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Thank you for your reply and for reading my post. And as I told the other person who commented — it’s refreshing to see people respond like adults. I appreciate your courteous disagreement, which is rarer than diamonds these days. On that note, “asking them to do what exactly?” A genuine question, how nice! I posted an analysis, to which you respectfully disagreed and offered a sincere question in return.

We used to call that conversation

And that’s why I’m here — to argue for the importance of critical thinking and intellectual integrity. As for my “somewhat simplistic” notes on Trayvon — I simply planted the seed for discussion, my documentary makes the case. But I don’t go in-depth on Trayvon — because I’m out to illustrate how emotion runs roughshod over reason, not relitigate the case. However, I’m happy to provide some degree of argument around it — and I welcome being challenged.

And besides, the bulk of my documentary is about Iraq WMD: The most costly and dangerous self-delusion in modern history.

Trillion Dollar Tube

My Cousin Vinny is maybe the most hilariously educational movie ever, and this scene is at the core of our culture’s communication divide.

Don’t shake your head. I’m not done yet. Wait till you hear the whole thing so you can . . . understand this now . . .

 

Asking them to do what exactly?

To start with, don’t call it “Black Lives Matter” with the first black president in the White House. Just on logic alone, it’s absurd: We elected the first black POTUS, and next thing ya know, “black lives matter”? That is not smart — and here’s why:

When you make one big move (especially one THAT big) — the smart play is to make incremental moves before you make another big one. It’s hard enough making change even with halfway-reasonable people (in ANY environment — let alone the political arena). “Black Lives Matter” was beating the Right over the head with change — and that’s doomed to fail when you’re dealing with people who don’t play by the rules and are not guided by conscience. Same goes for the toppling of monuments — they’re just tangible symbols to make you think you’re making progress (firing up the base for fleeting gain).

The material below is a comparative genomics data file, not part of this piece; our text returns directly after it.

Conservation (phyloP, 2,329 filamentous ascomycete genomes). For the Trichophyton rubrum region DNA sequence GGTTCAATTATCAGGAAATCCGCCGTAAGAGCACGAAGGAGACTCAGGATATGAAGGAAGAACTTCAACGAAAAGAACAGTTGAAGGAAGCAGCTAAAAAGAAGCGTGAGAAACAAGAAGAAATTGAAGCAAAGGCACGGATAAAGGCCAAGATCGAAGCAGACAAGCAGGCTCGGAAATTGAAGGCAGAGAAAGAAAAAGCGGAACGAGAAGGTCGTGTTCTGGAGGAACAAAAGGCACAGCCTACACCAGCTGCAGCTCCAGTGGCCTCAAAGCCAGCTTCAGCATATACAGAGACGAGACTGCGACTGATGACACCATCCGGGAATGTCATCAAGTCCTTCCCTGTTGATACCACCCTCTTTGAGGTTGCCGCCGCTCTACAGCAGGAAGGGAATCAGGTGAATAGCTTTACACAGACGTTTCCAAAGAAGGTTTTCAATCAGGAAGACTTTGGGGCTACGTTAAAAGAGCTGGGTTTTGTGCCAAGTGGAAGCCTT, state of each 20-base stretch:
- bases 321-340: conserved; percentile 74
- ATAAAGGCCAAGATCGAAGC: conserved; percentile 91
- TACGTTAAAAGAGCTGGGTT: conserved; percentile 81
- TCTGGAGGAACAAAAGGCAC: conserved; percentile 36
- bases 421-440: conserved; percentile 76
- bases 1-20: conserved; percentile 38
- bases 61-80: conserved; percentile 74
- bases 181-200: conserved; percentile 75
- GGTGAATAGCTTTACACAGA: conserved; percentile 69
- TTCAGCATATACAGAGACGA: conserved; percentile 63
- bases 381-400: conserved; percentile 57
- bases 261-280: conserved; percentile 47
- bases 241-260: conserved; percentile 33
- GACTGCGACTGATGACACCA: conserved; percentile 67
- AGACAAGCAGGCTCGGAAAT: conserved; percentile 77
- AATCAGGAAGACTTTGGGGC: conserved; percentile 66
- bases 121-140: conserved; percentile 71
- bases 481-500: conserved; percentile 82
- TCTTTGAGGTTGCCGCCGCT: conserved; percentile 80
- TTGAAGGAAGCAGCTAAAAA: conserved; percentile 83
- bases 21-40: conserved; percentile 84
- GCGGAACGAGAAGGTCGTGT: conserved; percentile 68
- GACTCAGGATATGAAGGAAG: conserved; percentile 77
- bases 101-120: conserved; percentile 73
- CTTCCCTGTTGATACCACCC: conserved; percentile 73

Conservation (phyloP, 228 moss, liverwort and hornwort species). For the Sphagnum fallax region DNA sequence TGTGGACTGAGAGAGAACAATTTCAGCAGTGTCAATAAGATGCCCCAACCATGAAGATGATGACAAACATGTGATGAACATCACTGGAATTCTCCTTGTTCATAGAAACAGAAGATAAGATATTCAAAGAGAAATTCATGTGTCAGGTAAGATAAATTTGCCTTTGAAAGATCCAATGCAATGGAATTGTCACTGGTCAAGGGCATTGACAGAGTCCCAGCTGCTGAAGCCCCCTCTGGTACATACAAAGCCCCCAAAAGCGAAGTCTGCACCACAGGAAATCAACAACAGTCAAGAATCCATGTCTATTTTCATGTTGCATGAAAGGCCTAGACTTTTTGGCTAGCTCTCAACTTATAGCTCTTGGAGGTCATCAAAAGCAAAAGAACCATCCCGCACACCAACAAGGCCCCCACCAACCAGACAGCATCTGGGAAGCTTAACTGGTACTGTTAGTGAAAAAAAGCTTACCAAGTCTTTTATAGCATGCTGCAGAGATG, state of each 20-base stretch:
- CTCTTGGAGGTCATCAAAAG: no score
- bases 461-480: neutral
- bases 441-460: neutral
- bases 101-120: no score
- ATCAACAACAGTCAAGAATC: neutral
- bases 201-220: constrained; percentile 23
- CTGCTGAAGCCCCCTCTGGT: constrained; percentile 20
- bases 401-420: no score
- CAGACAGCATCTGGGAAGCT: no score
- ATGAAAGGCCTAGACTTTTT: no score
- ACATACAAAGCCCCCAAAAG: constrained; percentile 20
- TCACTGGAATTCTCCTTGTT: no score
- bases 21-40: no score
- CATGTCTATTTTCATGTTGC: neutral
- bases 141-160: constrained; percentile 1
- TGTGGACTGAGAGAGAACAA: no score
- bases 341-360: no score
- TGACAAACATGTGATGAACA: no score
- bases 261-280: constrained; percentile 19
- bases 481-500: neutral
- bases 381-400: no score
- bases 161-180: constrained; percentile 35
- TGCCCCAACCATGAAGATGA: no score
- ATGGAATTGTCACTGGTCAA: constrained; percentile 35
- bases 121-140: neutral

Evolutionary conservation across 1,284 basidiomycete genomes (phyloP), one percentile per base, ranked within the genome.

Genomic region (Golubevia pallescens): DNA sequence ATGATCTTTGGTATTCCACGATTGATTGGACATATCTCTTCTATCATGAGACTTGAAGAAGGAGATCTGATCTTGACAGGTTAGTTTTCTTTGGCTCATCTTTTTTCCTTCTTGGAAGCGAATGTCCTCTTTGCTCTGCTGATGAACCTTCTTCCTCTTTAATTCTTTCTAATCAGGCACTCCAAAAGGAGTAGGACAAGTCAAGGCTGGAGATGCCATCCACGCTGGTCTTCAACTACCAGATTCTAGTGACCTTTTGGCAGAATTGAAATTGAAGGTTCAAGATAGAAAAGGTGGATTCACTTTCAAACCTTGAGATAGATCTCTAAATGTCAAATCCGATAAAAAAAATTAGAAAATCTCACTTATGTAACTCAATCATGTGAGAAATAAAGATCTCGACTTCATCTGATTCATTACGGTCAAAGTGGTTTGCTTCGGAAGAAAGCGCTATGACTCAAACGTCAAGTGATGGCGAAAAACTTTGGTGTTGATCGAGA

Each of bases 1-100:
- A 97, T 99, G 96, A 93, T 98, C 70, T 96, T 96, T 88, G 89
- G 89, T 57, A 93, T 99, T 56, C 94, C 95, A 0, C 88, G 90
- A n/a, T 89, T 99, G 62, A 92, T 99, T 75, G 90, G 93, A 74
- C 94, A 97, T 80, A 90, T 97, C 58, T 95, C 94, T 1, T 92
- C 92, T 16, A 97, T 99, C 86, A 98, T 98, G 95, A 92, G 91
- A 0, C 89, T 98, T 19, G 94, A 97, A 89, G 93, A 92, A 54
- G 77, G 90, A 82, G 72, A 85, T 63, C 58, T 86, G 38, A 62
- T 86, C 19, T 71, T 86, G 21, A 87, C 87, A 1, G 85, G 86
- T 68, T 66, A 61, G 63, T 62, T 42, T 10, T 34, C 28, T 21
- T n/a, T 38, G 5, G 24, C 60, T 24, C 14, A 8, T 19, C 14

Whatever satisfaction the Left gets from that — it can’t even remotely compare with the rage the Right will leverage from it. And even if you could miraculously wipe out every trace of reverence to the South in the Civil War — it wouldn’t do a damn thing to solve the underlying problems. Far from it, as it would make matters much worse.

Proof positive is this buffoon in the White House right now

There are many factors that created the conditions for this monster to come along. But given the tight margins, there’s no doubt that the non-stop noise around BLM, Kaepernick, and the monuments — easily put Trump over the edge.

You cannot beat these people head-on. Think about Republicans’ position on climate change: “It’s not man-made” — end of story. Everything they believe can fit on a few bumper stickers. And yet you’re trying to use facts to fight for the planet — against people who don’t give a damn about any evidence that doesn’t serve their agenda. You’re all going about it the wrong way.

Ray Liotta’s philosophy from Copland — is the way to go:

The goal is perpetual motion. You want greens but how do you ensure the greens? You can’t — as in life and in traffic. So what you do is you leave yourself an out. At every corner you leave yourself an alternative. You move diagonal — you turn the wheel when you hit a red light. You don’t drive down Broadway to get to Broadway. You move diagonal, you’re gonna get perpetual motion, and that’s what you want . . .

There was an incident in Florida where someone got shot and killed. One was an unarmed black teenager and the other was an Hispanic adult who claims to have shot the teenager in self-defense. My job as a citizen (should I decide to have an opinion on the matter) — is to examine what happened, take all information into account, and arrive at a conclusion.

None of that happened here

The conclusion came first — backfilled by confirmation bias every step of the way. I don’t doubt your good intentions, but you’re taking the “cycle” into the story — before even understanding the story. You’re talking about “unarmed people being killed” before you even consider the role that the unarmed person played.

Once you get into a habit of doing that, it just becomes noise and counterproductive to your purpose. The second you shun something that doesn’t fit the narrative you see — you have contaminated your perception. We have to be able to agree on the fundamental facts — otherwise it’s impossible to come to an understanding of what the truth is (to whatever degree it can be ascertained).